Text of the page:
3 years ago 0 Comments
Polyamory: loving and being involved with more than one person at once. I learned about polyamory shortly after I turned 23. I had just entered into my first serious relationship, and despite feeling overwhelmed by the experience of falling in love, I also didn’t feel ready to commit to one person and one relationship.
As a late bloomer, I had only been sexually active for a few years and was too excited about sex, queerness and dating to feel attracted to the idea of monogamy. At the time, my friends were passing around The Ethical Slut by Janet Hardy and Dossie Easton, and it seemed like half the people I knew were trying out versions of polyamory, non-monogamy and open relationships.
This book presented me with a whole new framework for relationships outside of the monogamous norm. Some assumptions challenged in The Ethical Slut are: one person can meet all the needs of another, jealousy cannot be overcome, love is finite. Easton and Hardy go on to present the idea that people who are ethically non-monogamous require a high level of self-awareness, and need to continually interrogate feelings of jealousy that arise in relationships. Finally, they highlight the importance of communication and lay out several communication techniques that may be useful to people who are practicing non-monogamy, though I found that they proved to be useful in all of my relationships.
I have always valued self-awareness, communication, and challenging the norms of socialization, and the framework presented in The Ethical Slut resonated deeply with me. When I made the decision to practice polyamory at age 23, a part of me thought that it was a phase, that maybe I would find “the right person” and enter into a monogamous relationship. After practicing poly in different ways for the past four years, I’m now confident that it isn’t a phase, but rather an identity and a lifestyle that influences whom I date, how I see the world and how I imagine my future.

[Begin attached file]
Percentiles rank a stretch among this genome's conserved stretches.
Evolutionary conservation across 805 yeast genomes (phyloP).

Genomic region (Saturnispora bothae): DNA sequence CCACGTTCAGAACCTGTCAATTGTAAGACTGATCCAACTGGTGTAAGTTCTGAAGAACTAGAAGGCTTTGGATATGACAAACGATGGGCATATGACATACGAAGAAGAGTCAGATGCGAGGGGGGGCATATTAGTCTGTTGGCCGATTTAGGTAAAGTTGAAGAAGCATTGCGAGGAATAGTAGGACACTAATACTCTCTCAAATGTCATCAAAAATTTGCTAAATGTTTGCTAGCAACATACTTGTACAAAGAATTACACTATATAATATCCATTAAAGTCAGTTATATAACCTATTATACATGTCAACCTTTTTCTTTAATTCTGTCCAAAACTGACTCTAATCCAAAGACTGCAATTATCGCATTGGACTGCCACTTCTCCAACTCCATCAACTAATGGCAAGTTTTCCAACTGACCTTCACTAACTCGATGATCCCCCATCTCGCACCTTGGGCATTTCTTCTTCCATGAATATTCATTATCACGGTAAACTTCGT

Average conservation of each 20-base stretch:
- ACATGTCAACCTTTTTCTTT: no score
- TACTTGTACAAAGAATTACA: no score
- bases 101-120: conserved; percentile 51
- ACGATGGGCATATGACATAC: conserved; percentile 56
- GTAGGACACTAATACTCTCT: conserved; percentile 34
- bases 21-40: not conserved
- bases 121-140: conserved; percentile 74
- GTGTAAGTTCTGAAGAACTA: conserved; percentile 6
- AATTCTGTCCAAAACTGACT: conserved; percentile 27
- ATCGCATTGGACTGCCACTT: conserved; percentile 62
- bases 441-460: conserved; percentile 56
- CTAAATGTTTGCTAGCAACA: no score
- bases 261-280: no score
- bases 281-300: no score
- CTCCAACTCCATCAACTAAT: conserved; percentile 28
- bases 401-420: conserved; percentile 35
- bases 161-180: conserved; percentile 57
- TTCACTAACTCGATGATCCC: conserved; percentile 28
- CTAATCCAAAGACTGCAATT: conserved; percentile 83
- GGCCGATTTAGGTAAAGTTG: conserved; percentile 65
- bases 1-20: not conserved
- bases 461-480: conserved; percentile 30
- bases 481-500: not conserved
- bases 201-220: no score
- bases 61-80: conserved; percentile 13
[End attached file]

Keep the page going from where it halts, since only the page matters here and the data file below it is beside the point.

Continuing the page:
When I made the decision to practice polyamory at age 23, a part of me thought that it was a phase, that maybe I would find “the right person” and enter into a monogamous relationship.
People arrive at a polyamorous lifestyle in different ways. For me and my first partner, J, it was firmly rooted in a hierarchical heterosexual relationship, meaning that our relationship was primary and all others were secondary. We tried a lot of things together in our first year together, from group sex to swinger’s clubs, hotel takeovers, play parties and kink parties. After about a year of dating one another exclusively, we decided to try dating other people on our own.
This process proved to be incredibly challenging. Despite the reading we’d done, the conversations we had and our commitment to non-monogamy, many issues cropped up at the beginning. Incorporating other people into a relationship brings up all sorts of questions, from little things such as, how much notice did we need to give the other before a date? To major ones like, how do we treat other partners in an ethical way?
After several false starts, we sat down over a drink to iron out the rules of our relationship. There were so many at first, everything from 1) practice safe sex to 2) no sleepovers with other people and 3) no dates with others at our favorite movie theater. When talking to other partners about their experience of opening a relationship, this is quite common at first. It’s scary to let go of the framework that we are taught from birth and to trust that allowing your partner to love and be loved by other people will, in the end, grow your love for each other.
It’s scary to let go of the framework that we are taught from birth and to trust that allowing your partner to love and be loved by other people will, in the end, grow your love for each other.
We practiced poly this way for several months, but in the end it was too hard for us to make the transition from monogam“ish” (mostly monogamous) to polyamorous, and we broke up. When that relationship ended, I was still involved with people who identified as poly. I found myself left with two choices: figure out how to be poly in my own right, or give up the partners that I had and try to figure out monogamy.